Monday, December 28, 2009

Fish Fiesta!

Have I mentioned I like cheesy alliteration? Well, really I like just about anything with cheese. Alright, I'll stop.

I make this recipe for Mexican Baked Fish almost every other week, especially in the summer when avocado is fresh and cheap.

It's also really healthy - low fat fish, fiber from the avocado - plus after the back to back cookie recipes, I need it!

I do make one major change, I use Tilapia instead of cod. First, because the majority of cod stocks are severely overfished to the point they may never recover. The exception is Pacific Cod off the Alaskan coast, but it can be hard to know where/how fish is caught. Tilapia is also a cheap, basic, white fish that is easy to keep on hand.

This recipe is great because it uses minimal ingredients and things I usually have on hand, with the exception of avocado. The work-taste ratio is through the roof, it takes almost no prep time or cook time. Add some rice and it's a meal! It's easy to adjust the amount you want to make, just lay the desired number of fish in a pan and top with salsa and cheese. Simple. It's also good the next day to take to lunch or dinner night two.

I've also made an "Italian" version of this, substitute diced tomatoes or marinara sauce for salsa; mozzarella for cheddar; and bread crumbs for chips. It's not quite as good but will work in a pinch.

Taste: A
Cost: A-
Waste: A+

Wednesday, December 23, 2009

Little gifties

Simple packaging and some home-baked treats make great little gifts during the holiday season. I like to give them to people I just happen to be meeting for a drink or dinner or whatever, not as gifts so much but just little holiday surprises. Alright well, I bring random food gifts all year round but during the holidays I try to step up the packaging a little. Or that is at least the idea, to which I aspire.

This year, there has been and unprecedented amount of things going on. This is the first year I've worked full-time, I'm moving, plus all the normal holiday activity. However, I actually managed to get a few things baked to give to friends I was meeting. Yeah, the friends I met up with last weekend got the shaft. Sorry, maybe next year I'll step it up. I did get Christmas cards mailed!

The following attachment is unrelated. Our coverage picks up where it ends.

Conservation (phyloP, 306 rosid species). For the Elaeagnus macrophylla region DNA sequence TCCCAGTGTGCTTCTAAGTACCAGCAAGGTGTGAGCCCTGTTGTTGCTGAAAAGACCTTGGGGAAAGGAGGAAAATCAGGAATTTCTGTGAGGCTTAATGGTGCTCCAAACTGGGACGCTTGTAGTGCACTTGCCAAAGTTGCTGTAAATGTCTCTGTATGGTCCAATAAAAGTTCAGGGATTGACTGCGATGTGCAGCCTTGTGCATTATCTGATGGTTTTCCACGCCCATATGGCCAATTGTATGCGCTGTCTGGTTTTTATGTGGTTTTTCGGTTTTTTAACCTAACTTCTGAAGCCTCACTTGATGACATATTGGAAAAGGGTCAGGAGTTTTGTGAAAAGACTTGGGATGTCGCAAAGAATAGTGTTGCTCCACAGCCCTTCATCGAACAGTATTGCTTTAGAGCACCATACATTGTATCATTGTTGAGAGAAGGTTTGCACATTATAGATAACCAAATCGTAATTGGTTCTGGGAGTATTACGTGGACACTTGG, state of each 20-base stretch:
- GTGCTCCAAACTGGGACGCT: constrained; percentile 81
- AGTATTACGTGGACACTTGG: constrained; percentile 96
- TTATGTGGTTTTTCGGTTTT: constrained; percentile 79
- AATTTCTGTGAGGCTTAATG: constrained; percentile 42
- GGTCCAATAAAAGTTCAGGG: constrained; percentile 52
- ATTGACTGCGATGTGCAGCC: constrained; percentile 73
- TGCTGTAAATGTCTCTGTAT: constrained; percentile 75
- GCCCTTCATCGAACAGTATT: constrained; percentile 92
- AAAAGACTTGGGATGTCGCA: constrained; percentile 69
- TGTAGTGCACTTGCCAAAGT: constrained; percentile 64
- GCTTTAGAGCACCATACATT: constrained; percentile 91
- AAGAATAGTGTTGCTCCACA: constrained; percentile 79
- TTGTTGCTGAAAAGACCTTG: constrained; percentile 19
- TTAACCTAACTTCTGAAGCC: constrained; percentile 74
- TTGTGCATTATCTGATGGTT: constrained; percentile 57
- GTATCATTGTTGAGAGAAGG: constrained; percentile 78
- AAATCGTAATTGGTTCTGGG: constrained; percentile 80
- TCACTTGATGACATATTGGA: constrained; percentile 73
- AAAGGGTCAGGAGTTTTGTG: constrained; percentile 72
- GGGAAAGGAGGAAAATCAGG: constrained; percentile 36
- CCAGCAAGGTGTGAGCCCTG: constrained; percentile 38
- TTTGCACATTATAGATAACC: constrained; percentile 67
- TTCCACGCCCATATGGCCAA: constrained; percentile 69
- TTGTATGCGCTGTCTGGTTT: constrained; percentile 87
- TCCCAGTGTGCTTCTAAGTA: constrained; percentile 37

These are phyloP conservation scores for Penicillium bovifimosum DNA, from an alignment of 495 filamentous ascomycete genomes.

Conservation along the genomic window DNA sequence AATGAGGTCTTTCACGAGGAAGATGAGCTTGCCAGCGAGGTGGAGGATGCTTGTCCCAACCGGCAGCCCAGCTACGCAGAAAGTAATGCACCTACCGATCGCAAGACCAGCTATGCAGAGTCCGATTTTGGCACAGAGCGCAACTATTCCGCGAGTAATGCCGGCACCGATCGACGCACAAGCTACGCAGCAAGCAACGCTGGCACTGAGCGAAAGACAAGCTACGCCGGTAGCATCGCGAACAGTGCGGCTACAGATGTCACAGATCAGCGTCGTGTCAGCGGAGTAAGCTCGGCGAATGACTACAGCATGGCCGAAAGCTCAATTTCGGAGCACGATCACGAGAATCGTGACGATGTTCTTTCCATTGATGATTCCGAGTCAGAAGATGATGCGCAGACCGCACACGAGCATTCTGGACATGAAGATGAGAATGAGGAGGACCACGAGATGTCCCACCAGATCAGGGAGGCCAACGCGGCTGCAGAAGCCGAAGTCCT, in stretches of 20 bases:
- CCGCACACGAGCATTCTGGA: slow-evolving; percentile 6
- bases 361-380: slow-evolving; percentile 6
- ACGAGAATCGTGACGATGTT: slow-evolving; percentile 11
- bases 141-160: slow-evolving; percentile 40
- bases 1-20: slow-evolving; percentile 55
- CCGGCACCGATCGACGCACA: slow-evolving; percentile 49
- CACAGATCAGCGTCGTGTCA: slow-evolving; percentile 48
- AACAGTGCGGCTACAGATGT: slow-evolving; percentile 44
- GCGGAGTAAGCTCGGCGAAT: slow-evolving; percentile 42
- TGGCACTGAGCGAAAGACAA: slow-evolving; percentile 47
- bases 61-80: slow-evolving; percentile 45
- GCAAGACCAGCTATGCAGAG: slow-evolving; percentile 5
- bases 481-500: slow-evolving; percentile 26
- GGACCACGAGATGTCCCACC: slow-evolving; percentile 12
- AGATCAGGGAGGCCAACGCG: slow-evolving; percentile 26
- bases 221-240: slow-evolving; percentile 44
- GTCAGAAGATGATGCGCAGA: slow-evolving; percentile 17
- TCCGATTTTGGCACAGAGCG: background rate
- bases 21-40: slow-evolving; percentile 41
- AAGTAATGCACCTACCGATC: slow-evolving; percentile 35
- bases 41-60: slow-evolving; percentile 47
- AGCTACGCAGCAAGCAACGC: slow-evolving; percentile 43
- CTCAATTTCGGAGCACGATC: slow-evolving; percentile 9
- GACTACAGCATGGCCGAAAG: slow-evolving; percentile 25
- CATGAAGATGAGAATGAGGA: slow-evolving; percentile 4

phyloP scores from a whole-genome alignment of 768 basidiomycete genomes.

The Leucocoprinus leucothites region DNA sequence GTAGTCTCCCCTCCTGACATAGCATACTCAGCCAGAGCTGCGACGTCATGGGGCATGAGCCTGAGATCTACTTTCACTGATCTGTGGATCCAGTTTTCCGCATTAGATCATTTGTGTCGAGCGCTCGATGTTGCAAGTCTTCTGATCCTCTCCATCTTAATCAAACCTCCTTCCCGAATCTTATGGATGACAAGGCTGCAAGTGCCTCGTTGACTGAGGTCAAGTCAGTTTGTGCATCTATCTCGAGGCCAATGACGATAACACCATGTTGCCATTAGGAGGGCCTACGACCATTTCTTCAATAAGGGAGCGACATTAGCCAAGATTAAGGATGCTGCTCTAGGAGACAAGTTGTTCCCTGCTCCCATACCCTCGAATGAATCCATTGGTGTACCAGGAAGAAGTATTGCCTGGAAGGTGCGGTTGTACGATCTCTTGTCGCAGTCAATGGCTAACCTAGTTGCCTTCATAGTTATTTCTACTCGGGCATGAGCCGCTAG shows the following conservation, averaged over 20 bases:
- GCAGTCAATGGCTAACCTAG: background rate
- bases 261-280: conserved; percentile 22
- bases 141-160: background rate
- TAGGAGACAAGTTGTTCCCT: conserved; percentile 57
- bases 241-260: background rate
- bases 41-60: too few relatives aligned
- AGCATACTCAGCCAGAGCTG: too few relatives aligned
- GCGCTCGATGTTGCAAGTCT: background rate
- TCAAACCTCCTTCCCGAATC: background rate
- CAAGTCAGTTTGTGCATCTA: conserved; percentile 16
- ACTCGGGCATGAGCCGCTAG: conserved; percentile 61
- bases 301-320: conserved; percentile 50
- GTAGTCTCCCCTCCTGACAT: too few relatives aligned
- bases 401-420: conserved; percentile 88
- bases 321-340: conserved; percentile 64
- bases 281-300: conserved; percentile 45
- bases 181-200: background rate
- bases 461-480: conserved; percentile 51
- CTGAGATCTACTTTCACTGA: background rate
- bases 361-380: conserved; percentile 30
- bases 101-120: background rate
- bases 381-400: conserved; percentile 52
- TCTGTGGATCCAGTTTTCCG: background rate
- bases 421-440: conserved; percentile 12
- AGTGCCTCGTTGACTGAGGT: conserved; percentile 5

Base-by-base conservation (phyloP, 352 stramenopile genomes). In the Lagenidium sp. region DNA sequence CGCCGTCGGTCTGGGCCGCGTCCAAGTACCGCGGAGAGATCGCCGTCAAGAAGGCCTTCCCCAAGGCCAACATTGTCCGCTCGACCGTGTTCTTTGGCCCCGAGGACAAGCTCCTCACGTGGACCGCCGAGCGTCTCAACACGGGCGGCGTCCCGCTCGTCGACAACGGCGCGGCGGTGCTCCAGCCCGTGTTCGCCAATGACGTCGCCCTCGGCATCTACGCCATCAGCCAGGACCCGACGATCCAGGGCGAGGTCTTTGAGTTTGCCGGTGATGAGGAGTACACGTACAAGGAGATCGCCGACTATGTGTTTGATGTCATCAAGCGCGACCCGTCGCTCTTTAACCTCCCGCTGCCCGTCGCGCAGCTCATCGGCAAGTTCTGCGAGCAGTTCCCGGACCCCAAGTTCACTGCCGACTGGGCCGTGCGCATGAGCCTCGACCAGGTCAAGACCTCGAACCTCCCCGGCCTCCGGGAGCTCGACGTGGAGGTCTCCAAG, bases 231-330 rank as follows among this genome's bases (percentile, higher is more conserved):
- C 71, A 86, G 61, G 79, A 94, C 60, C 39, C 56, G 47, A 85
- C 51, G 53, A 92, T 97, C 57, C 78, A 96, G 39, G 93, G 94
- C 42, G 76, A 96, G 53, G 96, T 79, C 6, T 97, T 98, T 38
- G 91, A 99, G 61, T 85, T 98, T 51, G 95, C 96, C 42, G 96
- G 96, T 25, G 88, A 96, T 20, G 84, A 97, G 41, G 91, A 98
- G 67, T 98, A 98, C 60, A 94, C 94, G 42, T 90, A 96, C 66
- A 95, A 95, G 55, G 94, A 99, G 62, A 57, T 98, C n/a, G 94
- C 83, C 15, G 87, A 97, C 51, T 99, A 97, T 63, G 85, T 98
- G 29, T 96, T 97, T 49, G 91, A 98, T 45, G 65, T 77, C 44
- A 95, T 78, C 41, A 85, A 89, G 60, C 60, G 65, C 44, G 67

What do you like to pass out around the holidays? Any special recipes that your friends always request?

Monday, December 21, 2009

Holiday Baking 2: Brown sugar shortbread

The Wednesday Washington Post Food section is my guilty lunchtime pleasure. Just before Thanksgiving there was a special on Julia Child & Jacques Pepin "deconstructed turkey" that looked amazing (and required a 2 page(!) recipe). I took it home and showed my mom. Yes I stole the Food section from the paper and work and packed and flew home to Kansas with it to show my mom. She agreed that it looked fabulous and like a lot of work. There was also recently a recipe for "man crepes" that I've been thinking about making.

Anyway, about a week ago, the post did a feature on cookies - 12 cookie recipes for the holidays. Is it any wonder I love it? I decided to make the brown sugar shortbread (links to recipe at the Washington Post). You need a free account to view recipes on the post website, so I've reproduced the recipe below. Plus I'm not sure how long they archive their recipes. Anyone have any idea?


8 ounces (2 sticks) unsalted butter, at room temperature
1/3 cup sugar
1/3 cup packed light brown sugar
1 teaspoon vanilla extract
1/8 teaspoon salt
2 cups flour


Position an oven rack in the middle of the oven; preheat to 325 degrees. Have an ungreased 9-by-13-inch baking pan at hand

Combine the butter and both sugars in the bowl of a stand mixer or hand-held electric mixer; beat on medium speed for about 1 minute, just until blended. Scrape down the sides of the bowl, then add the vanilla extract and salt. Add the flour in 2 additions, beating just until incorporated.

Use your fingers or a sturdy rubber spatula to press the dough evenly over the bottom of the pan. Bake for 50 to 55 minutes or until the shortbread is golden brown. The edges will be slightly darker; do not underbake. Transfer the pan to a wire rack; let cool in the pan for 5 to 10 minutes.